Uncovering prehistoric wonders! Scientists have unearthed a colossal set of dinosaur tracks dating back 70 million years in Alaska. The discovery sheds new light on the ancient inhabitants of this region, captivating minds and sparking curiosity about our planet’s distant past
University of Alaska Fairbanks scientists have discovered and documented the largest known single dinosaur track site in Alaska. The site, located in Denali National Park and Preserve, has been dubbed “The Coliseum” by researchers.
Close up image on one wall showing numerous depressions of hadrosaur footprints. The ice ax in the lower left of the frame is approximately 3 feet long, for scale. Patrick Druckenmiller / Fair Use
The Coliseum is the size of one-and-a-half football fields and contains layer upon layer of prints preserved in rock. The site is a record of multiple species of dinosaurs over many generations that thrived in what is now Interior Alaska nearly 70 million years ago. The scientists describe the site in a paper recently published in the journal Historical Biology.
“It’s not just one level of rock with tracks on it,” said Dustin Stewart, the paper’s lead author and a former UAF graduate student who published the paper as part of his master’s thesis. “It is a sequence through time. Up until now, Denali had other track sites that are known, but nothing of this magnitude.”
At first glance, the site is unremarkable in the context of the park’s vast landscape: just a layered, rocky outcrop rising 20-some stories from its base.
“When our colleagues first visited the site, they saw a dinosaur trackway at the base of this mᴀssive cliff,” said Pat Druckenmiller, senior author of the paper and director of the University of Alaska Museum of the North. “When we first went out there, we didn’t see much either.”
Stewart recalled being initially underwhelmed when he approached the site at the end of a seven-hour hike. Then dusk approached, and the team took another look.
“When the sun angles itself perfectly with those beds, they just blow up,” he said. “Immediately all of us were just flabbergasted, and then Pat said, ‘Get your camera.’ We were freaking out.”
In the Late Cretaceous Period, the cliffs that make up The Coliseum were sediment on flat ground near what was likely a watering hole on a large flood plain. As Earth’s tectonic plates collided and buckled to form the Alaska Range, the formerly flat ground folded and tilted vertically, exposing the cliffs covered with tracks.
The Coliseum site is viewed from above. The once-horizontal rocks are now nearly vertical, exposing many hundreds of tracks on flatirons of resistant rock. The dimples on the rock faces are dinosaur tracks. Patrick Druckenmiller / Fair Use
The tracks are a mix of hardened impressions in the ancient mud and casts of tracks created when sediment filled the tracks and then hardened.
“They are beautiful,” Druckenmiller said. “You can see the shape of the toes and the texture of the skin.”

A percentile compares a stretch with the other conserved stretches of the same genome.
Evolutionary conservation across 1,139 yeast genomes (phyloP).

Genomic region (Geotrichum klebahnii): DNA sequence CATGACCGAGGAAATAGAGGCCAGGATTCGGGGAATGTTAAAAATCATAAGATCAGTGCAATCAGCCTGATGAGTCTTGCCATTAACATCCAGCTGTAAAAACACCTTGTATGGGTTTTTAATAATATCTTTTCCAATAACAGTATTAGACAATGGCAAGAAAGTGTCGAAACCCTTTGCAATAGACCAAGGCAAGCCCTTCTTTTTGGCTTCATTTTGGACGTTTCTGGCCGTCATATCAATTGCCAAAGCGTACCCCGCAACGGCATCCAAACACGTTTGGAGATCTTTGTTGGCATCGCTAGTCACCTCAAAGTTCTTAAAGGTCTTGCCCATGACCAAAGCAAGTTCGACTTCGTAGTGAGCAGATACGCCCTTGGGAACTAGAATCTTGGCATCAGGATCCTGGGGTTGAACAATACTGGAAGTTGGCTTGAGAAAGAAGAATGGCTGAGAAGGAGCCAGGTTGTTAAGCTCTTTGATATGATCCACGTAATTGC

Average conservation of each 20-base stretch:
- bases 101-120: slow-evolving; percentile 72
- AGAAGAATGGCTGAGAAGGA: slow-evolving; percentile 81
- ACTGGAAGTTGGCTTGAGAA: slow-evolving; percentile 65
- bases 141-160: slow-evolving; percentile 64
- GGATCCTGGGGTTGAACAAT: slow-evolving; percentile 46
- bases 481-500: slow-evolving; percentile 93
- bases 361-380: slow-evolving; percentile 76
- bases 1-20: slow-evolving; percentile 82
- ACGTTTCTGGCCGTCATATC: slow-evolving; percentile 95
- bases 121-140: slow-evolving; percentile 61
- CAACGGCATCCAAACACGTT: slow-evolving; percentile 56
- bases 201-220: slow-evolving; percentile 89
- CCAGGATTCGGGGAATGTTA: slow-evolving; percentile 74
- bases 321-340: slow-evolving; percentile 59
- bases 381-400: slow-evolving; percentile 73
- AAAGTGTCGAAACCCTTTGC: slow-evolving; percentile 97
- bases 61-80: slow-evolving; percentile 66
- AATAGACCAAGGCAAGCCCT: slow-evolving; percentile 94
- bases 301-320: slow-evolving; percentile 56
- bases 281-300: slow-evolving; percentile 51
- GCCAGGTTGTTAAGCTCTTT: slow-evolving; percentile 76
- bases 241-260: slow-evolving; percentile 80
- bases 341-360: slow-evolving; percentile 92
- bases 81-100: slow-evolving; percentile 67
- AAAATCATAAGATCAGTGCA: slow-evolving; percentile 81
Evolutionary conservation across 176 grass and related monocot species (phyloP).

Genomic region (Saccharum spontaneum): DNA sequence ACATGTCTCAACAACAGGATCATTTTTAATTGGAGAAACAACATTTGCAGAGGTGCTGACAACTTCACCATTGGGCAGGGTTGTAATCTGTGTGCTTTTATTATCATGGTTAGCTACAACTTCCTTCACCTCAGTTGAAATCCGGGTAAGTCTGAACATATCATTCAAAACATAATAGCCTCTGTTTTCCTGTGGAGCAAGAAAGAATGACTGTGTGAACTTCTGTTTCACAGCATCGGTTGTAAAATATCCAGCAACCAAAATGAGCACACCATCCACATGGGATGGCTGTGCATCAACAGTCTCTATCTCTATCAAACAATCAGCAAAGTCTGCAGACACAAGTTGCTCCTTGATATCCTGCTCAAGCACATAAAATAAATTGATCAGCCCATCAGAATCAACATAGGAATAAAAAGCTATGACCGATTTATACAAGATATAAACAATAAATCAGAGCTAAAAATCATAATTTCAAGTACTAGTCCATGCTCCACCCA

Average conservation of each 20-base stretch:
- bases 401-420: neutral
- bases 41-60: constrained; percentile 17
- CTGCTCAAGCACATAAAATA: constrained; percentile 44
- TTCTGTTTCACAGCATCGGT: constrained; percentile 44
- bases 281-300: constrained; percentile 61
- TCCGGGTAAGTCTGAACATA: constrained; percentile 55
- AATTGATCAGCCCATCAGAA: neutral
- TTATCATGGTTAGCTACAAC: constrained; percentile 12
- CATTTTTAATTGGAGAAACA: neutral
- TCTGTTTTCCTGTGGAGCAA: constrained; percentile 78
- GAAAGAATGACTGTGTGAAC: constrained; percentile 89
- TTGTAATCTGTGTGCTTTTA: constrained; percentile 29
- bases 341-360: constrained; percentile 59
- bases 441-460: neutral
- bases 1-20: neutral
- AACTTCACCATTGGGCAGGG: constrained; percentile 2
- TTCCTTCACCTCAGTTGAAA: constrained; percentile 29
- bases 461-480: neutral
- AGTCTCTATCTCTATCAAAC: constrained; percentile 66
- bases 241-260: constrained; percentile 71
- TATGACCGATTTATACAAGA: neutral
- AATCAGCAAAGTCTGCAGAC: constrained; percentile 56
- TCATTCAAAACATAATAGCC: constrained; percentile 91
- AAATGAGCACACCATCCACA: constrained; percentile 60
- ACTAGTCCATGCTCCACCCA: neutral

In addition to the dinosaur tracks, the research team found fossilized plants, pollen grains, and evidence of freshwater shellfish and invertebrates.
“All these little clues put together what the environment looked like as a whole,” Stewart said.
The area was part of a large river system, he said, with ponds and lakes nearby. The climate in the area was warmer than today, more like the Pacific Northwest. There were coniferous and deciduous trees and an understory of ferns and horsetails.
Based on the tracks, a variety of juvenile to adult dinosaurs frequented the area over thousands of years. Most common were large plant-eating duck-billed and horned dinosaurs. The team also documented rarer carnivores, including raptors and tyrannosaurs, as well as small wading birds
A single large meat-eating dinosaur track, likely from a tyrannosaur. The image was made by taking multiple pH๏τos from different angles to produce a three dimensional view of the track, accentuated by colors. Dustin Stewart / Fair Use
Every year, thousands of people visit Denali National Park and Preserve to experience the stunning natural landscape and environment, Druckenmiller said. “It’s amazing to know that around 70 million years ago, Denali was equally impressive for its flora and fauna.
“It was forested and it was teeming with dinosaurs,” he said. “There was a tyrannosaur running around Denali that was many times the size of the biggest brown bear there today. There were raptors. There were flying reptiles. There were birds. It was an amazing ecosystem.”
Preserving fossil sites like The Coliseum is an important part of the National Park Service’s mission, said Denny Capps, the park’s geologist.
“On one hand, we must protect world-class fossil sites like The Coliseum from disturbance and theft,” he said. “On the other hand, we encourage visitors to explore for fossils in their geologic context to better grasp the evolution of landscapes and ecosystems through time, while leaving them undisturbed for others to appreciate.”
Druckenmiller plans to continue collaborating with the National Park Service to study The Coliseum and other track sites.
“Our track research in the park compliments our work on dinosaur bones we collect in northern Alaska, along the Colville River,” Druckenmiller said. “Denali National Park and Preserve is a world-class area for dinosaur tracks. There is a lifetime of exploring left to do, and I can only wonder what other surprises await.”